Many years ago, I walked into a drugstore near my house and saw a tall man with a mustache wearing a well-tailored, three-piece suit and holding a thin, unlit cigar as he stood nonchalantly near the magazine racks by the entrance to the store. I froze in place, and every fiber of my being screamed out, "Danger, danger! Leave the store now!" There was something about him I didn't trust. But I ignored that first impression. "This is a well-dressed man," I thought. "You're being ridiculous." So I walked past him into the store and did my shopping. When I went up to the front counter with my items, the well-dressed man was in front of me checking out. I looked at him and my whole body seized up and sent the message "Danger! Leave now." Again I ignored it, but I thought of something I had forgotten to pick up, and left the counter to go to the rear of the store. When I returned, the man was gone and the cashier stood pale and frozen behind the counter. I reached out and touched her arm, and said, "Honey, what's wrong?" She answered, "That man just robbed me at gunpoint."

Research proves that, while we need to create categories to understand our world, we must be careful of stereotypes, such as "well-dressed men can be trusted." As I mentioned earlier, stereotypes are maladaptive forms of categories. They do not correspond to what is actually present in the environment. In my case, the fact that he was well dressed had no bearing on whether or not he was a gun-wielding robber.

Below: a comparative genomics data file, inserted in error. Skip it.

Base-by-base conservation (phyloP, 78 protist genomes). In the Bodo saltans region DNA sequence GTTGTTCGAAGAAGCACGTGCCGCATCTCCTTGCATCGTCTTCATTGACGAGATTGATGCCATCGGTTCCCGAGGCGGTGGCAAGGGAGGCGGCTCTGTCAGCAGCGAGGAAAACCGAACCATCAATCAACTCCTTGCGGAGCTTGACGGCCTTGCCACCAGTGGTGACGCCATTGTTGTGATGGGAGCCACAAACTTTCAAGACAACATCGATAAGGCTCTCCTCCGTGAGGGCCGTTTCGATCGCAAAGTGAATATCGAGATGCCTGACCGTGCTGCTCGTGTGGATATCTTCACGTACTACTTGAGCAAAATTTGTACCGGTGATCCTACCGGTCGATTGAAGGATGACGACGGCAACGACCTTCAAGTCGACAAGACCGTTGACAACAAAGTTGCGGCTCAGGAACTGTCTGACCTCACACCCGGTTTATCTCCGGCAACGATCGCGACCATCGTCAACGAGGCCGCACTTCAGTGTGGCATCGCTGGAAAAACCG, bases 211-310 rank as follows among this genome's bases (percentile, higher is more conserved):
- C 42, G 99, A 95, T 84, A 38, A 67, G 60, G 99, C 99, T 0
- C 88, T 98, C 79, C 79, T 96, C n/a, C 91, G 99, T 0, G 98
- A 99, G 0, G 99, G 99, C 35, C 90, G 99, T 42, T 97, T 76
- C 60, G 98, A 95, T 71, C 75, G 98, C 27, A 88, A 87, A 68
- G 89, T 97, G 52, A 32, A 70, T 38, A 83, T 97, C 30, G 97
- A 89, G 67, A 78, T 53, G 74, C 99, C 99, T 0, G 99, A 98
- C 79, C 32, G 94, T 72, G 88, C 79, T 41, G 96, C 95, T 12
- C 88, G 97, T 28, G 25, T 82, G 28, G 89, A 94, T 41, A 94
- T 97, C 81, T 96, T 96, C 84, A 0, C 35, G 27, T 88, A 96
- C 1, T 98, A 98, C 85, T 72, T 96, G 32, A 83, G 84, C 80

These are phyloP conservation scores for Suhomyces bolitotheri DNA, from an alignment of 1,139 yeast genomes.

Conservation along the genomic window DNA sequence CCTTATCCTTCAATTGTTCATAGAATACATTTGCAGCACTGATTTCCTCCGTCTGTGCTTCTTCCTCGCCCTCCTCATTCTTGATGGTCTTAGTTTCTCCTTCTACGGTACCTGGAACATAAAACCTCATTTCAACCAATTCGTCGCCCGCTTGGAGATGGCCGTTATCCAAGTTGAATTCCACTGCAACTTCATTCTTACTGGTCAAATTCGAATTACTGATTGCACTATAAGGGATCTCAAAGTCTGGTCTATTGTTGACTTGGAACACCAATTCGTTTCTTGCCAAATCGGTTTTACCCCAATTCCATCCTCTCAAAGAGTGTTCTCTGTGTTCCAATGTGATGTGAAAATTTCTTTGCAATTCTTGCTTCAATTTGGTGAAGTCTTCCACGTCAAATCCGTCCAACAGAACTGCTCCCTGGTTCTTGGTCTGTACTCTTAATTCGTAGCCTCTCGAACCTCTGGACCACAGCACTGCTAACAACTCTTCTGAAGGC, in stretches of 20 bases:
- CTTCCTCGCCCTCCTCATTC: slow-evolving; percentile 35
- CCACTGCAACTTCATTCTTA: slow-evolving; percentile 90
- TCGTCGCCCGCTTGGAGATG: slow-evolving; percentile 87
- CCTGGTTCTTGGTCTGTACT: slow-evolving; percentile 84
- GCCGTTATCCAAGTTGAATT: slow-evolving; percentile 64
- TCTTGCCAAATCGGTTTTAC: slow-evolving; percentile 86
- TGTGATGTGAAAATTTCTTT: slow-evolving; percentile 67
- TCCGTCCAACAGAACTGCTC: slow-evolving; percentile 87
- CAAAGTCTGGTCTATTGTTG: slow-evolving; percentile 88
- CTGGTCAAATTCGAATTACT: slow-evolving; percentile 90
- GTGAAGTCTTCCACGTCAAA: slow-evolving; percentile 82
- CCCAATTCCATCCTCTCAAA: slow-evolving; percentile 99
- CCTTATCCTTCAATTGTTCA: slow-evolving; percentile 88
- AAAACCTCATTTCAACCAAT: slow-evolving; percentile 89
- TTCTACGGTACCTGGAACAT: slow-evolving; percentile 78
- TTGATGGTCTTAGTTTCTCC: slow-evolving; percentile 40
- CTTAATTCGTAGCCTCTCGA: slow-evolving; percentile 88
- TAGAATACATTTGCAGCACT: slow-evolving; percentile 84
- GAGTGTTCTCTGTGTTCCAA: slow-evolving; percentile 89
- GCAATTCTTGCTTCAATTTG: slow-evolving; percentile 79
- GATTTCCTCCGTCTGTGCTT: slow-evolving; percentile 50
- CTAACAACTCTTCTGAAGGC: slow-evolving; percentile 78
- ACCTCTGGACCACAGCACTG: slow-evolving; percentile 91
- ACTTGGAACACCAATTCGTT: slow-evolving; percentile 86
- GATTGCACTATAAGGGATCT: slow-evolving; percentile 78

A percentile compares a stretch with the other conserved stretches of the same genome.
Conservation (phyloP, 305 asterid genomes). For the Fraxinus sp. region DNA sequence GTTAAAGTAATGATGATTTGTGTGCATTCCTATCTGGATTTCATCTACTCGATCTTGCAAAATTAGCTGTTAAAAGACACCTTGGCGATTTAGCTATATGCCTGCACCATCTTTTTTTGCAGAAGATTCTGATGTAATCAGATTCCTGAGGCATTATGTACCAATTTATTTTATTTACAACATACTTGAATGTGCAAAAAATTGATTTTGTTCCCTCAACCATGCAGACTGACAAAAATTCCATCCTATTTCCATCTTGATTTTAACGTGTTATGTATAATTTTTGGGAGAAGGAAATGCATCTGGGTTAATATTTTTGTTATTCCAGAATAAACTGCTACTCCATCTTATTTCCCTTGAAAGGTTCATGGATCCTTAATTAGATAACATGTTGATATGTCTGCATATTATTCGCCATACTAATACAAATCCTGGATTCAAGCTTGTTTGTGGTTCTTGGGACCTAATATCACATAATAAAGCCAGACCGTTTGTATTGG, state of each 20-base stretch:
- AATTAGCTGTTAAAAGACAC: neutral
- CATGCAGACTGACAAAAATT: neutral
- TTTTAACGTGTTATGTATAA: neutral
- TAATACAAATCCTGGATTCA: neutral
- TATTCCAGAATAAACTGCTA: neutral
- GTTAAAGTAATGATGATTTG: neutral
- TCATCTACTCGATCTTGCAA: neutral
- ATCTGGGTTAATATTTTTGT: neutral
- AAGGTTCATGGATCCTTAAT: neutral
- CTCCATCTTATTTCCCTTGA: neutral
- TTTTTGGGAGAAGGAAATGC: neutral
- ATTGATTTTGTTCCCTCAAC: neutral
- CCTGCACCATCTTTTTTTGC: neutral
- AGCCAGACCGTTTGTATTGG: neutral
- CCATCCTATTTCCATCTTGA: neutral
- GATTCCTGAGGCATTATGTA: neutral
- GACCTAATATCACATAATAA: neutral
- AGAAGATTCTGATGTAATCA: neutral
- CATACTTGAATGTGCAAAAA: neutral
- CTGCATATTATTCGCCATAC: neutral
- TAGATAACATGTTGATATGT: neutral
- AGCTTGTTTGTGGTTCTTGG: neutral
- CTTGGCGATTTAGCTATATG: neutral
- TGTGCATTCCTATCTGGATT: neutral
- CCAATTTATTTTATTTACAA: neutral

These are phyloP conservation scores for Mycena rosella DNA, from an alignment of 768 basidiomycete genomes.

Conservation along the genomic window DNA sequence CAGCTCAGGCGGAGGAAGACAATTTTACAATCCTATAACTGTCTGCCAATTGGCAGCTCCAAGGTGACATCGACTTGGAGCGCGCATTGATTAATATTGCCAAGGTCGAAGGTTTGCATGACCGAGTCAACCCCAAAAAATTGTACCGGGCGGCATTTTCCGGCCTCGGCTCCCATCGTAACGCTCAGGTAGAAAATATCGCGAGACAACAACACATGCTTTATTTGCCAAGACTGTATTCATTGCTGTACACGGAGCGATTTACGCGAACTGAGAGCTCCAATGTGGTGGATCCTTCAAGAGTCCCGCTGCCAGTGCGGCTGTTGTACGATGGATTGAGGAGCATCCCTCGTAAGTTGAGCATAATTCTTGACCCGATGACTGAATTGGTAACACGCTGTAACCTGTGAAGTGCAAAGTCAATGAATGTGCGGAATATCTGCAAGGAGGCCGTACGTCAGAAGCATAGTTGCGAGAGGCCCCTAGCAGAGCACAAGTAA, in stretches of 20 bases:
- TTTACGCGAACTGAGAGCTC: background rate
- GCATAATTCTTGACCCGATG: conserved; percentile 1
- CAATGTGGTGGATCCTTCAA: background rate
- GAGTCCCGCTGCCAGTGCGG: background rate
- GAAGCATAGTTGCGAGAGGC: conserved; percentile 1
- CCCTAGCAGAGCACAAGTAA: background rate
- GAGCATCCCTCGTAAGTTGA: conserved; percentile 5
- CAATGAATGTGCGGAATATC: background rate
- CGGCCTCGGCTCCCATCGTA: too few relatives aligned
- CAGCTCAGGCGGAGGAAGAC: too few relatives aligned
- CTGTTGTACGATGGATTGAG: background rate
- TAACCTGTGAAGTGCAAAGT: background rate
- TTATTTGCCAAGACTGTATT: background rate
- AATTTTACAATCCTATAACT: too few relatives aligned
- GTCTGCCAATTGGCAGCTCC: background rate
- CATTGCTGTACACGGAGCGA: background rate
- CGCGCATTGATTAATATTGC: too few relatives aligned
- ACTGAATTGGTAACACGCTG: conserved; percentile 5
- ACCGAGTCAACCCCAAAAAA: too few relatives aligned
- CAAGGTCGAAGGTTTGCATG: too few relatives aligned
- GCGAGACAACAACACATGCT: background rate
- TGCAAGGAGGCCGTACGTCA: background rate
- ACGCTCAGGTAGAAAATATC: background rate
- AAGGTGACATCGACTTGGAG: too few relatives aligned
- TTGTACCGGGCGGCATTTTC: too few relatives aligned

The moral of the story? Go with your gut. Even though I am an expert in body language, I ignored my first gut-level intuition of danger because it seemed illogical. However, my subconscious mind was busy picking up on little nonverbal details that told me the guy in the suit was not harmless. My limbic brain was processing cues, including the fact that a man in a suit, in the middle of a workday, was lingering by a magazine rack but not actually looking at the periodicals. "This is weird!" said my brain, leading to my "Danger!" stress response. Later, at the checkout counter, though my conscious mind wanted me to ignore it, my limbic brain got me to leave that part of the store. I've had many instances of reading people with eerie accuracy at a first meeting; perhaps you have, as well. This story is a reminder to pay attention to the powerful intelligence processed with amazing speed in your deep limbic system.

In the movie The Girl with the Dragon Tattoo, the character Mikael Blomkvist, a journalist, goes to a suspected serial killer's house while his suspect is gone and finds evidence that the person is indeed a killer. When Blomkvist hears that person return to the house, he starts to run away. The killer politely asks him to come back into the house for a drink, and as the killer keeps making that request, we see Blomkvist standing with his feet and lower torso turned away from the killer, signaling his desire to keep on running. Blomkvist, ignoring what his body so clearly wants to do, turns around and goes toward the killer, even as we in the audience yell out, "No, don't do it!" When Blomkvist reenters the house, the killer greets him, revealing a gun and saying, "Our desire to be polite overrides our bodies' desire to flee danger."